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The F-150 successfully steers clear of looking like anything other than tough truck. Every surface is flatter and less expensive to produce (Ford switched to more aluminum body panels a couple years ago) and better at cheating the wind for a fraction of a mile per gallon. The grille is tall and proud, but the headlights are faired back, with rectangular insets that are meant to evoke some of the earliest F-Series trucks. On some trims, they're lit by LEDs, a feature we expect to become standard issue on more trim levels in years to come.
Although it's almost worth skipping to the interior, where the F-150 has evolved in more pronounced ways. Ford has improved visibility in the F-150, a boon to towers who need every inch of outward visibility. We like how the tall, beveled vents on the center console reinforce its mass.
The headline for the F-150 for 2017 is a more potent 3.5-liter turbocharged V-6, with 10 more horsepower, and a new 10-speed automatic paired with it, designed to extract as much fuel economy and power available to the top-end powertrain.
The F-150 still makes use of its extensive aluminum components, helping the truck shed up to 500 pounds in some configurations. Underneath the aluminum body panels is a steel ladder frame that still uses mostly high-strength materials. At the low end, it's down to 1,600 pounds of payload and 5,000 pounds of towing—but at its strongest, the F-150 can carry 3,300 pounds and pull 12,200 pounds, over previous generations.
Paired to a new 10-speed automatic—jointly developed with General Motors, which made its debut on the Camaro already—the 3.5-liter V-6 has plenty of pull for well-heeled buyers in top-trim trucks.
One step below the EcoBoost 3.5-liter V-6, is Ford's tried-and-true 5.0-liter V-8 that makes 385 hp and 387 lb-ft of torque. It's rated to tow up to 9,000 pounds, but based on our experience, we're guessing the EcoBoost's additional grunt may make dragging that weight a little more effortless. The natural V-8 rumble emanating from the tailpipe may be a point of pride for many buyers, but it's also a little more predictable when it comes to fuel economy returns too.
A truck is a truck, after all. The Ford F-150 is nothing if it isn't utilitarian and exceptionally useful. Buy one and find out how many friends need help moving the week later. Having said that, the F-150 is a work-focused machine—taking dead aim on cargo and hauling capacity than luxurious appointments.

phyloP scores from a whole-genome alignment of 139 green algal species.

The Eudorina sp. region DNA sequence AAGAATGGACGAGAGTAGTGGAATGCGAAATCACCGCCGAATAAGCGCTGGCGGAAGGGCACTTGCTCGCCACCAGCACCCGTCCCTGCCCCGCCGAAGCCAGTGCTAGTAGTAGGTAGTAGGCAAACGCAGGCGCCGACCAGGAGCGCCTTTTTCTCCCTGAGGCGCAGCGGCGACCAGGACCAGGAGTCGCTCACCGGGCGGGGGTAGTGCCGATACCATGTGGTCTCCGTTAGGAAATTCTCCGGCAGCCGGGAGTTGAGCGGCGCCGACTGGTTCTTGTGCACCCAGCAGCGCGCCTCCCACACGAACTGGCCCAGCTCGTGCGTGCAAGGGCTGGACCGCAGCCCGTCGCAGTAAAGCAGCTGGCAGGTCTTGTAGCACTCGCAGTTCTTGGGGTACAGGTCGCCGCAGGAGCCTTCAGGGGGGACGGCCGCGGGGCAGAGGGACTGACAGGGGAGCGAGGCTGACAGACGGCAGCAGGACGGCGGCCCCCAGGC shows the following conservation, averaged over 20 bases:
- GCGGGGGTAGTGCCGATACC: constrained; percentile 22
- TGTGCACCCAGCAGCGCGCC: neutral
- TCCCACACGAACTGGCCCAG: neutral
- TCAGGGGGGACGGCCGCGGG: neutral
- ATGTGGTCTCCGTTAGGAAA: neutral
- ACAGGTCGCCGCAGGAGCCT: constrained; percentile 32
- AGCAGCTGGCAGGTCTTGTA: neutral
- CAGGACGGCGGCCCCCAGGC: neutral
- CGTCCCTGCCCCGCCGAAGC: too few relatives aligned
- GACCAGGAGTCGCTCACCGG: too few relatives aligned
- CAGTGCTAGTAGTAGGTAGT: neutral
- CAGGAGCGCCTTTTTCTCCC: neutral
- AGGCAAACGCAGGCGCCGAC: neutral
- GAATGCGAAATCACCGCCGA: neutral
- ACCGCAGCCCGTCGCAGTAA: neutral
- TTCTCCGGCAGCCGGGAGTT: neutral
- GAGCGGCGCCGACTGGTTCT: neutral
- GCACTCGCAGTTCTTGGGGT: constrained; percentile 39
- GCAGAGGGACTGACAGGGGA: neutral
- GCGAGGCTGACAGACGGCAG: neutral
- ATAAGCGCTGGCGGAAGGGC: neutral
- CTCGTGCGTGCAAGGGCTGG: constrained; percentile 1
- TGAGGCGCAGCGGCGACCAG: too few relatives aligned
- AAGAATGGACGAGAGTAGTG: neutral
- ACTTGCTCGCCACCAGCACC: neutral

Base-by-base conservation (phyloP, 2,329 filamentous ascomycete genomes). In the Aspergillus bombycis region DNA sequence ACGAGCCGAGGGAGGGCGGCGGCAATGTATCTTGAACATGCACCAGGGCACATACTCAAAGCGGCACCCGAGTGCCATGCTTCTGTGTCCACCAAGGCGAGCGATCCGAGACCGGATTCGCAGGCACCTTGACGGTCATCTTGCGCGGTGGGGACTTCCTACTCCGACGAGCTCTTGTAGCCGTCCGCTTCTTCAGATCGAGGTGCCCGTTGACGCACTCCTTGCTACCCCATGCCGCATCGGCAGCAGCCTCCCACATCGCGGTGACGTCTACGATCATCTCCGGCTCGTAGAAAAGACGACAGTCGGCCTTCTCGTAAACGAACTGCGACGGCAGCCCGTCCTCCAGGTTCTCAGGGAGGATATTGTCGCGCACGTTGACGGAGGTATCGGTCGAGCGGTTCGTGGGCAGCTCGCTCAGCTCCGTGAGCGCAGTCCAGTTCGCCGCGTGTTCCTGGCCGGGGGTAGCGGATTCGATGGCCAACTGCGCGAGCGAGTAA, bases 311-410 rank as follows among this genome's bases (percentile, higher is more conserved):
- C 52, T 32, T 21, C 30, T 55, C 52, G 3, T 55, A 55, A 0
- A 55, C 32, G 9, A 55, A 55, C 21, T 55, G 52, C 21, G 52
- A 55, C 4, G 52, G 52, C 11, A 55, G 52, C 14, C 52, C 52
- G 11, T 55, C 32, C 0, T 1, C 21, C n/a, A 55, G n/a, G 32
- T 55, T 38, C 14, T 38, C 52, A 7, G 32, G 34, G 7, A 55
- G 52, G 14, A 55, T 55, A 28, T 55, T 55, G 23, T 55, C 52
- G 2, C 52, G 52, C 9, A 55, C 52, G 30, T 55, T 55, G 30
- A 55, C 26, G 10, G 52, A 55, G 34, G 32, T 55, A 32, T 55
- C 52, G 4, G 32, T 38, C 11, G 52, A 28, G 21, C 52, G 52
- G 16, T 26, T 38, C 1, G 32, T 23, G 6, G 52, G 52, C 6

Pricey models do their best to convince us otherwise, but many F-150s on the road will be pressed into duty and we give it points for exceptional utility and storage. Multi-contour seats swaddle passengers on top models, but most trucks will have just average thrones designed to get workers to job sites, friends to new houses. While we might prefer the style of a Ram or Sierra, or the comfortable ride and interior of a Ridgeline, the F-150 feels just as substantial as those others. Ford sells the F-150 in three cab styles: the two-door Regular cab; the extended SuperCab that has (cramped) seating for four and rear-hinged doors; and the full-size, four-door SuperCrew model with plenty of space for four adults.
Throughout the model line, the front passenger space is squared off and roomy. Ford has placed the console and door armrests at the same height, a common-sense back-saver that we appreciate.
SuperCab models are fine for passengers in a pinch, but are better used as in-cab storage space when the seats are flipped up to reveal a flat loading floor for cargo.
On four-door, SuperCrew models, four adults will fit inside just fine with 43.6 inches of rear leg room for the lankiest of co-workers. SuperCrew seats can fold up against the bed wall, too, and in both four-door body styles, there's under-seat storage that will secure some smaller, high-priced tools when the need arises.
Between the front seats in most models, there's a wide, deep center console with enough capacity to hold a laptop, in addition to the spaces it reserves for cell phones, drinks, pens and business cards. There's plenty of USB ports to charge many devices, and many trucks can be fitted with standard power plugs to run tools from the front. The driver and passenger both get a set of controls that are simplified and scaled to operate while wearing work gloves. The infotainment functions have direct, hard-button access to most key features, while things like multi-contour seats are controlled by a layer inside the interface (now called Sync 3). *This vehicle is
Certified Pre-Owned and is eligible for our third party warranty program.